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Welcome to the Encyclopedia of Science Fiction, Fourth Edition. Some sample entries appear below. Click here for the Introduction; here for the masthead; here for Acknowledgments; here for the FAQ; here for advice on citations. Find entries via the search box above (more details here) or browse the menu categories in the grey bar at the top of this page.

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Russian sf can trace its ancestry back to the eighteenth century, most of the earliest examples being Utopias. Prince Mikhail Shcherbatov's Puteshestvie v zemlyu Ofirskuyu ["Journey to the Land of Ophir"] (written circa 1785; 1896) embodies the political and social reforms espoused by the liberal and progressive elements of Catherine the Great's aristocracy. The technological prophecies of "4338 i-god" (1840; trans as "The Year 4338" in ...

Finger, Charles J

(1867-1941) UK-born author, in US from 1896, author of markedly staid and manly books for boys, with the exception of The Spreading Stain: A Tale for Boys and Men With Boys' Hearts (1927), an sf Disaster tale in which floods, fire and managerial incompetence conspire to help give birth to a universal Pandemic instigated by a pesticide gone wrong (see Ecology); the protagonist (who narrates the ...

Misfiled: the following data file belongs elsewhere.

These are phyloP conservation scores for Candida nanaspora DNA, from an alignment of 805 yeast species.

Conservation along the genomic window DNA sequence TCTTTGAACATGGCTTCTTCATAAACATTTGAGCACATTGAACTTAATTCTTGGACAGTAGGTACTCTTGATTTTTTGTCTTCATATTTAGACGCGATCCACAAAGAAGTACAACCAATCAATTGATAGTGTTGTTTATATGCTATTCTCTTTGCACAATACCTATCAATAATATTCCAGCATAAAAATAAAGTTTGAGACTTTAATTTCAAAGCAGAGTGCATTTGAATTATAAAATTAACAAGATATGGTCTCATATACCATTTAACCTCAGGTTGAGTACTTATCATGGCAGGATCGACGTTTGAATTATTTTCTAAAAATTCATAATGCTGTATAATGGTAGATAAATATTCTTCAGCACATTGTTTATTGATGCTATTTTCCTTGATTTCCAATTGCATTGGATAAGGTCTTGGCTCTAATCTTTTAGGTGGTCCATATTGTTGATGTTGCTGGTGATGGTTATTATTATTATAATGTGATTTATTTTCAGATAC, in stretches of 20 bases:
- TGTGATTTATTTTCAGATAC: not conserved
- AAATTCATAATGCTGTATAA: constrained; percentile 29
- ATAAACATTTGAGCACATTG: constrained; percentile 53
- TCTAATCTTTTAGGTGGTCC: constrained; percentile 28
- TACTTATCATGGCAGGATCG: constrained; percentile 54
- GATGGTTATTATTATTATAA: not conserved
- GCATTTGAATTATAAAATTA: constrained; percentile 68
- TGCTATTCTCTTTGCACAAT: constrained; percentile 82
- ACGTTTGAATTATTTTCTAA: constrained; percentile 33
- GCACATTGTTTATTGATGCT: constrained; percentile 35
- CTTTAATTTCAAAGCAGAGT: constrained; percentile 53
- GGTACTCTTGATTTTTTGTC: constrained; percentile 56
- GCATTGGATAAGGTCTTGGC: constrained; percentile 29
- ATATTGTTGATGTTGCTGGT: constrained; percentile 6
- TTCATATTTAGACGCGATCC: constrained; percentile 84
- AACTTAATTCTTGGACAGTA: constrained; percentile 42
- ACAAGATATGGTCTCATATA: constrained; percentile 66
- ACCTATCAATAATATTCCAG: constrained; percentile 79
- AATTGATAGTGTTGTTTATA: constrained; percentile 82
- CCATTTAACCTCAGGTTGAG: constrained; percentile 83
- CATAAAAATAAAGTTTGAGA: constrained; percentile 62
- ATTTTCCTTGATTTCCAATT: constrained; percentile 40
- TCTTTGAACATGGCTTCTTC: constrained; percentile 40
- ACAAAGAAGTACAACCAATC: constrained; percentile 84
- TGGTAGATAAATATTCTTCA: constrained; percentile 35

Palmer, Philip

(1960-    ) UK author and scriptwriter, mostly for Radio beginning with "Gin and Rum" (30 June 2000 BBC Radio 4 Afternoon Play). He began to publish his exuberant, slightly overloaded, gonzo Space Operas with Debatable Space (2008), whose double story focuses alternatively on the lengthy memoir of an Immortal woman behind the throne of her son, who had once ruled ...

Peck, Wallace

Pseudonym of the unidentified US author (?   -?   ) of The Golden Age of Patents: A Parody on Yankee Inventiveness (1888 chap), which describes a series of spoof Inventions, sometimes with an effect of Satire, though some Yankee inspirations are narrated as tall tales. The illustrations are amusing. [JC]

Blair, Hamish

Pseudonym of Andrew James Fraser Blair (1872-1935), Scottish author, journalist and editor, resident in India for many years; his sf is all set in the Near Future, and focuses on issues of governance. In 1957 (1930) he describes how air power overcomes the Second Indian Mutiny (see Pax Aeronautica). In its sequel, Governor Hardy (1931), he focuses on the ensuing international intrigues, which lead to ...

Robinson, Roger

(1943-    ) UK computer programmer, bibliographer and publisher, active in UK Fandom for many years. The Writings of Henry Kenneth Bulmer (1983 chap; rev 1984 chap) is an exhaustive Bibliography of one of the most prolific sf writers, and Who's Hugh?: An SF Reader's Guide to Pseudonyms (1987) is similarly exhaustive in its listing of Pseudonyms. ...

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